|Born||February 19, 1879|
Algiers, New Orleans, Louisiana, United States
|Died||January 8, 1925 (aged 45)|
|Instruments||Violin, saxophone, cornet, mellophone|
|Associated acts||William Manuel Johnson, Buddy Bolden, George Baquet|
James Palao (February 19, 1879 – January 8, 1925) was an American jazz musician.
Later life and career
Palao's profession was recorded as "musician" in the 1900 census, but little is known of his career prior to 1907, although he did play in local bands such as the Paciﬁc Brass Band. Palao married Armontine Carter in 1905. The couple had five children, four of whom survived infancy.
In 1911, his composition "O You Sweet Rag" was published by H. Kirkus Dugdale. Armontine left him in 1912 and moved to Los Angeles; Palao rejoined her there the following year. In California, he started working in a string trio with Norwood Williams and Dink Johnson. They recruited several others from New Orleans to form The Original Creole Orchestra. The other members were Freddy Keppard, Eddie Vincent, and George Baquet. Palao and his family moved to New York City around 1916, and stayed for two years.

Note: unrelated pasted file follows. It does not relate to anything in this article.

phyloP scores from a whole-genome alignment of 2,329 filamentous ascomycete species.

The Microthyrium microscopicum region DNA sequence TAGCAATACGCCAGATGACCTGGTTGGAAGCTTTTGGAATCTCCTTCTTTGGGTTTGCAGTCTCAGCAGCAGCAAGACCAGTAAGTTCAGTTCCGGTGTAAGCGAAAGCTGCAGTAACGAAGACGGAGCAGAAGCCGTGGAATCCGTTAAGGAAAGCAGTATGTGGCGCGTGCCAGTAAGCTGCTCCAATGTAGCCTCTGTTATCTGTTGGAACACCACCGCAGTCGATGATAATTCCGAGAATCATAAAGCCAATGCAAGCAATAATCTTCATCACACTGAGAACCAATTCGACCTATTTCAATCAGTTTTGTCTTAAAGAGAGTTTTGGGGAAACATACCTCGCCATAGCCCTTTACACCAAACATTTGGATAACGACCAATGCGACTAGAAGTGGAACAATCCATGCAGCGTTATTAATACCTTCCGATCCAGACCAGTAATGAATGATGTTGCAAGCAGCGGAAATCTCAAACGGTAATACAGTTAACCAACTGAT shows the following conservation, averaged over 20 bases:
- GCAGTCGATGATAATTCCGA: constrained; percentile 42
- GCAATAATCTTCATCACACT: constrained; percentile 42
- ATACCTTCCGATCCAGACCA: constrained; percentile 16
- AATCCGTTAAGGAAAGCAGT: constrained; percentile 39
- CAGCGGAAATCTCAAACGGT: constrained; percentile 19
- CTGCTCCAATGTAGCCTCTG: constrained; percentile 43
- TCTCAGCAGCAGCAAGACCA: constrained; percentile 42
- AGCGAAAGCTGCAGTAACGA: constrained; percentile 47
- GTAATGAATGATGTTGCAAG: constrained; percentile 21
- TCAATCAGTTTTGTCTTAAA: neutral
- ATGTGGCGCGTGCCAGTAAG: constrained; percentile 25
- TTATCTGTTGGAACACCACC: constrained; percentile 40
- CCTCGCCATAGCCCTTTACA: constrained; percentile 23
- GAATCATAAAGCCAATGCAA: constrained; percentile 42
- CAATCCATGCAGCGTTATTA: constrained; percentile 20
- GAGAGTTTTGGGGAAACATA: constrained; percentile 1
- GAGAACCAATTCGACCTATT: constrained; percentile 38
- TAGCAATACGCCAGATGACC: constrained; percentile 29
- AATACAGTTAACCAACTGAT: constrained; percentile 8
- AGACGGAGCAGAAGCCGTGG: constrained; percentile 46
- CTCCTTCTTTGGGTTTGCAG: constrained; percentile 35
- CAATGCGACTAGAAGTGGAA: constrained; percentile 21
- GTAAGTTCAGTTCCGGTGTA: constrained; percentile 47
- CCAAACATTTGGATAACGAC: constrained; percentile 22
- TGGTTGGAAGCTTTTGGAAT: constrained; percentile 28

Palao played with King Oliver's band during 1921–22. In 1923 he was with the Syncopated Ginger Snaps, accompanying Dave and Tessie, who were a song and dance act. Around 1924, Palao and his family moved to Chicago from Milwaukee. He had to leave the touring Syncopated Ginger Snaps and return to Chicago because he had tuberculosis. He died there on January 8, 1925, and was buried at Mount Olivet Cemetery.
- Charters, Samuel (2008). A Trumpet Around the Corner: The Story of New Orleans Jazz. University Press of Mississippi, Jackson. Chapter 6. ISBN 978-1-57806-898-2.
- Gushee 2005, p. 24.
- Gushee 2005, p. 26.
- Gushee 2005, pp. 28–29.
- Gushee 2005, p. 27.
- Gushee 2005, p. 28.
- Gushee 2005, p. 238.
- Gushee 2005, p. 239.
- Gushee 2005, p. 240.
- Gushee 2005, p. 222.
- Gushee 2005, pp. 240–41.
- Gushee 2005, p. 241.